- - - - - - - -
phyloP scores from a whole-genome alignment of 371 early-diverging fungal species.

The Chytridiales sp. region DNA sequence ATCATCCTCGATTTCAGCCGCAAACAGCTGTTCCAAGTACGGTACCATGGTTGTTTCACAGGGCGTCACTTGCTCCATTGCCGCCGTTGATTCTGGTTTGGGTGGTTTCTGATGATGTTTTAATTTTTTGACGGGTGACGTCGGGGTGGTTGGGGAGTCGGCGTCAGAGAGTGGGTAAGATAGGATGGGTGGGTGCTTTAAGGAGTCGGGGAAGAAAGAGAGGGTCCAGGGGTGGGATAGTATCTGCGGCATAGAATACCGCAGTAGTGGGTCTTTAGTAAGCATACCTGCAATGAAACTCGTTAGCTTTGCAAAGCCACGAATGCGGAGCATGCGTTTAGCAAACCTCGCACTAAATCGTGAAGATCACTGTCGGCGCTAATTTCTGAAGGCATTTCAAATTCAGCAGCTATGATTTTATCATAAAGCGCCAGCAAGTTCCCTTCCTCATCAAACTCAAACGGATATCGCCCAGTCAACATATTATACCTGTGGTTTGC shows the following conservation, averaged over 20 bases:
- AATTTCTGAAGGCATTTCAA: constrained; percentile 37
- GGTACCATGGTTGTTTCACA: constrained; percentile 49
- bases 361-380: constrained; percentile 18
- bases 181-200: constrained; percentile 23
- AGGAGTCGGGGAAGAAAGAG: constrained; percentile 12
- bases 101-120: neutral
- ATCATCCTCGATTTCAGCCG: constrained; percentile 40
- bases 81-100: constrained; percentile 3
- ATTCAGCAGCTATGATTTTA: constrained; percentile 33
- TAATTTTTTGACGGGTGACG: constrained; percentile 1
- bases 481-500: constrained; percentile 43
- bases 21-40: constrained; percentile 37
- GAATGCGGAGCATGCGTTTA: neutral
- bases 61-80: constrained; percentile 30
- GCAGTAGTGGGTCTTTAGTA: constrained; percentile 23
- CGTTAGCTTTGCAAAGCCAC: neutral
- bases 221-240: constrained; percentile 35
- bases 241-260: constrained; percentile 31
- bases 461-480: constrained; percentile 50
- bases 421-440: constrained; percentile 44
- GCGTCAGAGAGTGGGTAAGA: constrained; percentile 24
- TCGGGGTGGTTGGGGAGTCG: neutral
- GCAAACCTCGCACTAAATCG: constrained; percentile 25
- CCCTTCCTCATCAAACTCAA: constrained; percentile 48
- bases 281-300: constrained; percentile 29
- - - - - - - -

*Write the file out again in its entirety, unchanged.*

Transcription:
phyloP scores from a whole-genome alignment of 371 early-diverging fungal species.

The Chytridiales sp. region DNA sequence ATCATCCTCGATTTCAGCCGCAAACAGCTGTTCCAAGTACGGTACCATGGTTGTTTCACAGGGCGTCACTTGCTCCATTGCCGCCGTTGATTCTGGTTTGGGTGGTTTCTGATGATGTTTTAATTTTTTGACGGGTGACGTCGGGGTGGTTGGGGAGTCGGCGTCAGAGAGTGGGTAAGATAGGATGGGTGGGTGCTTTAAGGAGTCGGGGAAGAAAGAGAGGGTCCAGGGGTGGGATAGTATCTGCGGCATAGAATACCGCAGTAGTGGGTCTTTAGTAAGCATACCTGCAATGAAACTCGTTAGCTTTGCAAAGCCACGAATGCGGAGCATGCGTTTAGCAAACCTCGCACTAAATCGTGAAGATCACTGTCGGCGCTAATTTCTGAAGGCATTTCAAATTCAGCAGCTATGATTTTATCATAAAGCGCCAGCAAGTTCCCTTCCTCATCAAACTCAAACGGATATCGCCCAGTCAACATATTATACCTGTGGTTTGC shows the following conservation, averaged over 20 bases:
- AATTTCTGAAGGCATTTCAA: constrained; percentile 37
- GGTACCATGGTTGTTTCACA: constrained; percentile 49
- bases 361-380: constrained; percentile 18
- bases 181-200: constrained; percentile 23
- AGGAGTCGGGGAAGAAAGAG: constrained; percentile 12
- bases 101-120: neutral
- ATCATCCTCGATTTCAGCCG: constrained; percentile 40
- bases 81-100: constrained; percentile 3
- ATTCAGCAGCTATGATTTTA: constrained; percentile 33
- TAATTTTTTGACGGGTGACG: constrained; percentile 1
- bases 481-500: constrained; percentile 43
- bases 21-40: constrained; percentile 37
- GAATGCGGAGCATGCGTTTA: neutral
- bases 61-80: constrained; percentile 30
- GCAGTAGTGGGTCTTTAGTA: constrained; percentile 23
- CGTTAGCTTTGCAAAGCCAC: neutral
- bases 221-240: constrained; percentile 35
- bases 241-260: constrained; percentile 31
- bases 461-480: constrained; percentile 50
- bases 421-440: constrained; percentile 44
- GCGTCAGAGAGTGGGTAAGA: constrained; percentile 24
- TCGGGGTGGTTGGGGAGTCG: neutral
- GCAAACCTCGCACTAAATCG: constrained; percentile 25
- CCCTTCCTCATCAAACTCAA: constrained; percentile 48
- bases 281-300: constrained; percentile 29